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Keg dispensing with Beer gas

twhitaker

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I have been researching this and found an interesting article from one of my suppliers, camcarb. They recertified and filled  my 10 lb luxfer aluminum co2 tank. Basically, plain old co2 just wont cut it anymore and a mix of some nitrogen with co2, called beer gas is best.
apparently industrial co2 is inferior to food grade beer gas. Might explain foam issues when getting refills from the paint shop store.
A saw a similar article on a site called perfect pint; don't have the link - google it. The gas you use is for storage and dispensing is becoming important to the finished brew quality and characteristics. A bad pour can ruin a great beer.

http://www.camcarb.com/beer-gas.html
 

prj28

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I use Beer Gas a mixture of 30% CO2 and 70% Nitrogen. It's for dispensing from a nitro tap. It would be expensive to use in a normal beer tap. When using it I carbonate to about 1.5 to 2 volumes and drive the beer through at about 30 psi.
 

brewfun

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twhitaker said:
A bad pour can ruin a great beer.

Yes it can. There's more to it than just gas, though.

Draft systems are a huge learning experience for most brewers, amateur & pro. Lots of variables go into the design of one. This manual from the Brewer's Association gives a lot more background on the subject. It's an easy, but highly informative read. A great reference to have around.

http://www.draughtquality.org/wp-content/uploads/2012/01/DQM_Full_Final.pdf

Yes, there are purity grades of CO2. The welding gas is 99.92% pure. Proper beer quality CO2 is 99.995% pure. The reduction in other gasses is important for commercial beer because of oxidation. If you keep beer longer than 30 days, this might be a consideration.

As pjr28 pointed out, nitro styles need the blended gasses, too. I'm not sure that homebrewers need bevgas for everything, though. It's cool stuff, but is designed for long draft lines where dispense pressure exceeds the carbonation pressure. I use it on my keg lines because they need 22 to 26 psi to flow correctly. Heck, at events, my jockybox needs 45 psi or else it foams.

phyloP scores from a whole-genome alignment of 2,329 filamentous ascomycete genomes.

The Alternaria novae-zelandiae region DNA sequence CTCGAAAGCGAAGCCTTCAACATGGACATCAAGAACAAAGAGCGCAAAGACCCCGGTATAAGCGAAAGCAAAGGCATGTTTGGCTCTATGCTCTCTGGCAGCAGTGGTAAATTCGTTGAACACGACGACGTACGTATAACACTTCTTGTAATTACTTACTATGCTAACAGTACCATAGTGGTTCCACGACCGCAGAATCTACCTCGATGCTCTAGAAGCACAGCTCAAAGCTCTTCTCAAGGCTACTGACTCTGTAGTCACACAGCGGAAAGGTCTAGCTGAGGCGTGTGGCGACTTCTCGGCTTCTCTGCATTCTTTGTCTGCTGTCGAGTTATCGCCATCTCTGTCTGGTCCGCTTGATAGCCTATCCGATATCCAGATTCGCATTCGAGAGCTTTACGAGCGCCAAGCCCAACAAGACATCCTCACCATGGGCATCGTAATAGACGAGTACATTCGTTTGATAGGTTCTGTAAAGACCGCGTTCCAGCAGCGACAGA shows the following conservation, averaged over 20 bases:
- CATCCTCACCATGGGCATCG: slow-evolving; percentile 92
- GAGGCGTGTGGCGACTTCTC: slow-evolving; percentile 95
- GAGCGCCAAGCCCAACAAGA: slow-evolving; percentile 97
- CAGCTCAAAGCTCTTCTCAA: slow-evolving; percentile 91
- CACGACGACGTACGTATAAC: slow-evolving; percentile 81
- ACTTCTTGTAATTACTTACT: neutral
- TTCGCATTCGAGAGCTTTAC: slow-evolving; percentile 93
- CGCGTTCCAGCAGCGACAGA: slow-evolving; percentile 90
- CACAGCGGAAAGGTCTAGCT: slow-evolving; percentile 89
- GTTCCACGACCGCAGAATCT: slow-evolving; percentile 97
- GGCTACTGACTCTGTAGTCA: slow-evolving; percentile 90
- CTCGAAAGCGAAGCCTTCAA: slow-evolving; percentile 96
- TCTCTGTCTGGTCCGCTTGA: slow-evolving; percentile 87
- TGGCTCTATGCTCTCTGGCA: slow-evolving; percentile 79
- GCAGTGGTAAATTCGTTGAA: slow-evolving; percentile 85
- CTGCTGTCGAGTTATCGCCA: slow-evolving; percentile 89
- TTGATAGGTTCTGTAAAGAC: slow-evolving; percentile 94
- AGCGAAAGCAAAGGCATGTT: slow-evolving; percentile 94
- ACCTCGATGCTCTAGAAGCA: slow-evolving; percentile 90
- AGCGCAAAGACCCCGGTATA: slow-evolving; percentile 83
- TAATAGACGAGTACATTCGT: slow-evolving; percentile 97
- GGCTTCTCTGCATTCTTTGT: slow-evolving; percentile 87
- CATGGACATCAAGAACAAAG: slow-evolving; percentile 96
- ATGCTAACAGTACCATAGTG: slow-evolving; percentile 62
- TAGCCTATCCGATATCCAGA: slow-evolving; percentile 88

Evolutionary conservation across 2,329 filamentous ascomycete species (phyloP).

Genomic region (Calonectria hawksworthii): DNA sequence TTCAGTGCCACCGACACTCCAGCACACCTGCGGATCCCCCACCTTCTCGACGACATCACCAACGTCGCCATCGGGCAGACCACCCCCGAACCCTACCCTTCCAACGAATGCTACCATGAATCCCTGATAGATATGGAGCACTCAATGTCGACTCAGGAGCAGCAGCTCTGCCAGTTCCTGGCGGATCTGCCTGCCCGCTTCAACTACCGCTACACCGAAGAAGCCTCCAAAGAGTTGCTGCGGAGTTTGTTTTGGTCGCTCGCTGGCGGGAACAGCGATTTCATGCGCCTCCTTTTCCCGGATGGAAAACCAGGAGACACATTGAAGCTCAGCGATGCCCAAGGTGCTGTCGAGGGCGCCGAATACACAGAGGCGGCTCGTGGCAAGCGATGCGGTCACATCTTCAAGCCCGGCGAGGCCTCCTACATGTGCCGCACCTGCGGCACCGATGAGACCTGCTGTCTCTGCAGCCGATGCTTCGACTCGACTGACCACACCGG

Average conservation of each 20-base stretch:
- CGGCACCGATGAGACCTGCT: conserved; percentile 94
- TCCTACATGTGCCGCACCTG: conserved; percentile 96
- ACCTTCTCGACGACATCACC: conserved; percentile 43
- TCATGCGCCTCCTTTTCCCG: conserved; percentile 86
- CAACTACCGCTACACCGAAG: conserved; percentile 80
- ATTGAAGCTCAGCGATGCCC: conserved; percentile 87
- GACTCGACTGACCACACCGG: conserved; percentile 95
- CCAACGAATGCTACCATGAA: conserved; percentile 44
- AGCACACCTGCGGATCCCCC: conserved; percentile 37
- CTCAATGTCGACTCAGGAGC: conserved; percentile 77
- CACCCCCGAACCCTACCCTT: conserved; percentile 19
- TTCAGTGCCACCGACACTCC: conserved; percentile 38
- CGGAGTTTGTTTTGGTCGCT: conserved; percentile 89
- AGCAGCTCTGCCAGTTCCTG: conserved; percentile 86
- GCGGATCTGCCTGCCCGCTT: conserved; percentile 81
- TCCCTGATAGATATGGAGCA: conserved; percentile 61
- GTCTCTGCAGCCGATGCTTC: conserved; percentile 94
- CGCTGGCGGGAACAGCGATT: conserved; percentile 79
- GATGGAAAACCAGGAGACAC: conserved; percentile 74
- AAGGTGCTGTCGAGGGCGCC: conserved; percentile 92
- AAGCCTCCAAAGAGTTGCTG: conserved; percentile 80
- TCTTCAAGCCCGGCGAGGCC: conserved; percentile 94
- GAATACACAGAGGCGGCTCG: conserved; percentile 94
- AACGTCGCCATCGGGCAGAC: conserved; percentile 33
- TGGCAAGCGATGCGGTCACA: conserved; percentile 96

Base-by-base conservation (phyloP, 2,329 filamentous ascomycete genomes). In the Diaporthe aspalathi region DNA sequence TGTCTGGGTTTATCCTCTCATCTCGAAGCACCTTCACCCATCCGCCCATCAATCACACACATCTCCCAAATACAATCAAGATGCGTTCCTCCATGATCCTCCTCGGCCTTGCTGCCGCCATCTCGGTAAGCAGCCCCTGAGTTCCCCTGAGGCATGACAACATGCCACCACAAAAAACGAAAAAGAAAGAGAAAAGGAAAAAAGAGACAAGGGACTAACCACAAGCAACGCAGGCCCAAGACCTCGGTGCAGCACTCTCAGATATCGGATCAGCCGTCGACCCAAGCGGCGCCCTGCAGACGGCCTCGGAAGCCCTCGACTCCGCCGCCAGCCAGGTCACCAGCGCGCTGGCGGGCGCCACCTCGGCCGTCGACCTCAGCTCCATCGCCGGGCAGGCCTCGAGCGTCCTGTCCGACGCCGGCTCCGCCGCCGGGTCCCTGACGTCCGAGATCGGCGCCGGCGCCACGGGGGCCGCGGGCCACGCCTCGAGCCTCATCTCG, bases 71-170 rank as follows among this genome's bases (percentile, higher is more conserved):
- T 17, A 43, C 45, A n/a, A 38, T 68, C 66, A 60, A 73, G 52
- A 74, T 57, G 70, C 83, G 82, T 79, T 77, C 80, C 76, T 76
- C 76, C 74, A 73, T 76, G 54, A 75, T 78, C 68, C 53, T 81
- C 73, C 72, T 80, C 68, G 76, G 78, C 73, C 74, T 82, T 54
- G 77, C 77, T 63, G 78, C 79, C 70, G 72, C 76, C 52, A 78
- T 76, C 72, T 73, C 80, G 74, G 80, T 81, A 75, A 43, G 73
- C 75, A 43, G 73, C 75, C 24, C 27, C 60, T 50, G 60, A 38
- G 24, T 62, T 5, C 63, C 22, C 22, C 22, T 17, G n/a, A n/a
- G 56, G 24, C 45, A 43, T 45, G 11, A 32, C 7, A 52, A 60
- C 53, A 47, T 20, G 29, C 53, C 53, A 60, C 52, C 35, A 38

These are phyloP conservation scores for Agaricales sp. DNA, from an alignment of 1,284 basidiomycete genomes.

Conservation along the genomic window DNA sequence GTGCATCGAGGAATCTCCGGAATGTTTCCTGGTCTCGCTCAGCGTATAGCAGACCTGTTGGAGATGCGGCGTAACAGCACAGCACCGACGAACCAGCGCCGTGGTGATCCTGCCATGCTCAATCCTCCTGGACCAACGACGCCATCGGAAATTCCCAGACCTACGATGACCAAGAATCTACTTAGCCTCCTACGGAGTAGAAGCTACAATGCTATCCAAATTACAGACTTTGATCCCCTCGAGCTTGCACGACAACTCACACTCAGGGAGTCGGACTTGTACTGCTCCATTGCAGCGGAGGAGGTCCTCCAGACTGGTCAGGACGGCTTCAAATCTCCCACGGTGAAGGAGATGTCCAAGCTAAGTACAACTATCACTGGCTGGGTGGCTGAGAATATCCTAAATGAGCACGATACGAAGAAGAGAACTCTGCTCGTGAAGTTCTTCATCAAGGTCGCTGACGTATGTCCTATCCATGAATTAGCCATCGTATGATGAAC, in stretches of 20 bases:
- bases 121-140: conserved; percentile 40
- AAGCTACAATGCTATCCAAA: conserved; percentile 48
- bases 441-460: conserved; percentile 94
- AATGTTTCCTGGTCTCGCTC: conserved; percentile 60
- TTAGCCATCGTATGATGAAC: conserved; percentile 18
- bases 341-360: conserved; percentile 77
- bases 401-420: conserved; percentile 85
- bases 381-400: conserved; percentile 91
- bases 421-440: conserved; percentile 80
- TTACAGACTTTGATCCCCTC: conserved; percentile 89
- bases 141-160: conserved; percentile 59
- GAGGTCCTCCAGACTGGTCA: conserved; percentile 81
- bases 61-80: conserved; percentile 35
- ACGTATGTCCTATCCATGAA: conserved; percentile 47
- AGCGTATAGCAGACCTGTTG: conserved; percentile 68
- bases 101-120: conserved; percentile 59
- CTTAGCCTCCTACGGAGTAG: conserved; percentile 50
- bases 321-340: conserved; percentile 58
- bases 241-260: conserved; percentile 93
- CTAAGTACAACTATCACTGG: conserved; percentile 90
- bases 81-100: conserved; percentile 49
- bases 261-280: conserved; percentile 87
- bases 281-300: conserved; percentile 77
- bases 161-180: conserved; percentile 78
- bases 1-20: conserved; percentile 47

I think most homebrewers don't use enough draft line to dispense above the carbonation pressure. Because of this, I'm pretty sure most homebrewers play a game of blowing off top pressure to pour a pint, then ramping the pressure back up to keep carbonation.
 

dobmaster

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Hello, can you carbonate using this "Beer Gaz" ? Or is CO2 the best way to go for carbonation ?

I was going to post a question about this when i found this tread.

Cheers!  :)



 

brewfun

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dobmaster said:
Hello, can you carbonate using this "Beer Gaz" ? Or is CO2 the best way to go for carbonation ?

Yes, you can carbonate with bevgas. But, CO2, set to the proper pressure and temperature, is faster, more economical and accurate.
 

dobmaster

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brewfun said:
dobmaster said:
Hello, can you carbonate using this "Beer Gaz" ? Or is CO2 the best way to go for carbonation ?

Yes, you can carbonate with bevgas. But, CO2, set to the proper pressure and temperature, is faster, more economical and accurate.

Thanks for the quick reply!
Cheers!
 
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